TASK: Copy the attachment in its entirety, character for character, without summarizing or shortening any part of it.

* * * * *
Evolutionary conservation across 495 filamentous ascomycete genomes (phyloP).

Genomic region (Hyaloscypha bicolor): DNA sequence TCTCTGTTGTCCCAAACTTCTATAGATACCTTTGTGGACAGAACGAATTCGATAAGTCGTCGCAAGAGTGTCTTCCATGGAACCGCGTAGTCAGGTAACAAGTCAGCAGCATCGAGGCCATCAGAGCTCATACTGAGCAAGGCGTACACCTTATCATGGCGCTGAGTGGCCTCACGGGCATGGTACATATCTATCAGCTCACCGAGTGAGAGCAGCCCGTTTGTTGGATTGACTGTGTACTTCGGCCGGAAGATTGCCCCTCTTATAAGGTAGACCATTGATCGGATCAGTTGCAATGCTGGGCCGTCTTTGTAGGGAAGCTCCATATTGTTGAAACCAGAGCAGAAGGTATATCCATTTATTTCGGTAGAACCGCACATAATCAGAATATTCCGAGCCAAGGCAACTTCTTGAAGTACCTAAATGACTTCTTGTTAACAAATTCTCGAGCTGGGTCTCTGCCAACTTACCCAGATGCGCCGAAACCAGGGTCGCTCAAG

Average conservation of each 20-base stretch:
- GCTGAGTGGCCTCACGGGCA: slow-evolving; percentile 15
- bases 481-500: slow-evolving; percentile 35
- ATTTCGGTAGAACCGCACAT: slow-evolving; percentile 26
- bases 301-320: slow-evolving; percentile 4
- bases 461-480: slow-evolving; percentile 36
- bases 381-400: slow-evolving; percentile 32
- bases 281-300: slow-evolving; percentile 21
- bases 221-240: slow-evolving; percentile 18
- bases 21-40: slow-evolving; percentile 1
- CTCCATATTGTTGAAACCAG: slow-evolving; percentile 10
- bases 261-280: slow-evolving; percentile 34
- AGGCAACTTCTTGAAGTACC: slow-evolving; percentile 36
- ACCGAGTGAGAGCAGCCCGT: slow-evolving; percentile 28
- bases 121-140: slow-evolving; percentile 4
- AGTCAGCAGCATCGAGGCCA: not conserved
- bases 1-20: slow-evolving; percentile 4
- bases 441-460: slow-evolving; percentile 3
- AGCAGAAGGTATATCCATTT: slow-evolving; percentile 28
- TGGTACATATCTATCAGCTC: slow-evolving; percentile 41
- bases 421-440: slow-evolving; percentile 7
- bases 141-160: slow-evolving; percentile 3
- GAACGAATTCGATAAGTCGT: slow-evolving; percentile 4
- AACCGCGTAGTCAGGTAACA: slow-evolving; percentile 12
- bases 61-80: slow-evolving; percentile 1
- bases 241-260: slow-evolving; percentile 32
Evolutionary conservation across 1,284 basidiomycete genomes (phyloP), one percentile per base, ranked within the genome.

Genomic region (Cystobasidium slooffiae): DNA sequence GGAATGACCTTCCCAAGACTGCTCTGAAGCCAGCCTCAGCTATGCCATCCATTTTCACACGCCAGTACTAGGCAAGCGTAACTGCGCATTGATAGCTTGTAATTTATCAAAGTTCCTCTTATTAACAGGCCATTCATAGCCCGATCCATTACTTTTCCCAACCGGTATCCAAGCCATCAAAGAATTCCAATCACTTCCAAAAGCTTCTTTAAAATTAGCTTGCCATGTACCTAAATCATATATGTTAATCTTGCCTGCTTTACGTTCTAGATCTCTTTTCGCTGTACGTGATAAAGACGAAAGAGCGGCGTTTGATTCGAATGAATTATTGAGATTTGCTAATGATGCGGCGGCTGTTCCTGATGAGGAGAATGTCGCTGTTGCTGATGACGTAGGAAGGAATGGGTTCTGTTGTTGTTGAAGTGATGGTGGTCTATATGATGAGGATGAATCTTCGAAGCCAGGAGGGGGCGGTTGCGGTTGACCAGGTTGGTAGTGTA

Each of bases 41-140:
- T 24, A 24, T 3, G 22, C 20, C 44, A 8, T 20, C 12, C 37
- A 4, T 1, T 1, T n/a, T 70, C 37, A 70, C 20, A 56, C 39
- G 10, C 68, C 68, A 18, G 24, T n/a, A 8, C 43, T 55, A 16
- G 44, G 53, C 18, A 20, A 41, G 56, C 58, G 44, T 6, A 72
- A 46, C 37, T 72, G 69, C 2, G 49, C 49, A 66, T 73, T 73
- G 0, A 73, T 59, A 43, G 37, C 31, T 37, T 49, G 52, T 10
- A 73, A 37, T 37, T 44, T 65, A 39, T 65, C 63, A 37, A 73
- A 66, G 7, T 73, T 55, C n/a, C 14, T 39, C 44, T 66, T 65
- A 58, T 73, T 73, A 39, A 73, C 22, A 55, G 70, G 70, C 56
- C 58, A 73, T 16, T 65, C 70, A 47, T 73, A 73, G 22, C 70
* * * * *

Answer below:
Evolutionary conservation across 495 filamentous ascomycete genomes (phyloP).

Genomic region (Hyaloscypha bicolor): DNA sequence TCTCTGTTGTCCCAAACTTCTATAGATACCTTTGTGGACAGAACGAATTCGATAAGTCGTCGCAAGAGTGTCTTCCATGGAACCGCGTAGTCAGGTAACAAGTCAGCAGCATCGAGGCCATCAGAGCTCATACTGAGCAAGGCGTACACCTTATCATGGCGCTGAGTGGCCTCACGGGCATGGTACATATCTATCAGCTCACCGAGTGAGAGCAGCCCGTTTGTTGGATTGACTGTGTACTTCGGCCGGAAGATTGCCCCTCTTATAAGGTAGACCATTGATCGGATCAGTTGCAATGCTGGGCCGTCTTTGTAGGGAAGCTCCATATTGTTGAAACCAGAGCAGAAGGTATATCCATTTATTTCGGTAGAACCGCACATAATCAGAATATTCCGAGCCAAGGCAACTTCTTGAAGTACCTAAATGACTTCTTGTTAACAAATTCTCGAGCTGGGTCTCTGCCAACTTACCCAGATGCGCCGAAACCAGGGTCGCTCAAG

Average conservation of each 20-base stretch:
- GCTGAGTGGCCTCACGGGCA: slow-evolving; percentile 15
- bases 481-500: slow-evolving; percentile 35
- ATTTCGGTAGAACCGCACAT: slow-evolving; percentile 26
- bases 301-320: slow-evolving; percentile 4
- bases 461-480: slow-evolving; percentile 36
- bases 381-400: slow-evolving; percentile 32
- bases 281-300: slow-evolving; percentile 21
- bases 221-240: slow-evolving; percentile 18
- bases 21-40: slow-evolving; percentile 1
- CTCCATATTGTTGAAACCAG: slow-evolving; percentile 10
- bases 261-280: slow-evolving; percentile 34
- AGGCAACTTCTTGAAGTACC: slow-evolving; percentile 36
- ACCGAGTGAGAGCAGCCCGT: slow-evolving; percentile 28
- bases 121-140: slow-evolving; percentile 4
- AGTCAGCAGCATCGAGGCCA: not conserved
- bases 1-20: slow-evolving; percentile 4
- bases 441-460: slow-evolving; percentile 3
- AGCAGAAGGTATATCCATTT: slow-evolving; percentile 28
- TGGTACATATCTATCAGCTC: slow-evolving; percentile 41
- bases 421-440: slow-evolving; percentile 7
- bases 141-160: slow-evolving; percentile 3
- GAACGAATTCGATAAGTCGT: slow-evolving; percentile 4
- AACCGCGTAGTCAGGTAACA: slow-evolving; percentile 12
- bases 61-80: slow-evolving; percentile 1
- bases 241-260: slow-evolving; percentile 32
Evolutionary conservation across 1,284 basidiomycete genomes (phyloP), one percentile per base, ranked within the genome.

Genomic region (Cystobasidium slooffiae): DNA sequence GGAATGACCTTCCCAAGACTGCTCTGAAGCCAGCCTCAGCTATGCCATCCATTTTCACACGCCAGTACTAGGCAAGCGTAACTGCGCATTGATAGCTTGTAATTTATCAAAGTTCCTCTTATTAACAGGCCATTCATAGCCCGATCCATTACTTTTCCCAACCGGTATCCAAGCCATCAAAGAATTCCAATCACTTCCAAAAGCTTCTTTAAAATTAGCTTGCCATGTACCTAAATCATATATGTTAATCTTGCCTGCTTTACGTTCTAGATCTCTTTTCGCTGTACGTGATAAAGACGAAAGAGCGGCGTTTGATTCGAATGAATTATTGAGATTTGCTAATGATGCGGCGGCTGTTCCTGATGAGGAGAATGTCGCTGTTGCTGATGACGTAGGAAGGAATGGGTTCTGTTGTTGTTGAAGTGATGGTGGTCTATATGATGAGGATGAATCTTCGAAGCCAGGAGGGGGCGGTTGCGGTTGACCAGGTTGGTAGTGTA

Each of bases 41-140:
- T 24, A 24, T 3, G 22, C 20, C 44, A 8, T 20, C 12, C 37
- A 4, T 1, T 1, T n/a, T 70, C 37, A 70, C 20, A 56, C 39
- G 10, C 68, C 68, A 18, G 24, T n/a, A 8, C 43, T 55, A 16
- G 44, G 53, C 18, A 20, A 41, G 56, C 58, G 44, T 6, A 72
- A 46, C 37, T 72, G 69, C 2, G 49, C 49, A 66, T 73, T 73
- G 0, A 73, T 59, A 43, G 37, C 31, T 37, T 49, G 52, T 10
- A 73, A 37, T 37, T 44, T 65, A 39, T 65, C 63, A 37, A 73
- A 66, G 7, T 73, T 55, C n/a, C 14, T 39, C 44, T 66, T 65
- A 58, T 73, T 73, A 39, A 73, C 22, A 55, G 70, G 70, C 56
- C 58, A 73, T 16, T 65, C 70, A 47, T 73, A 73, G 22, C 70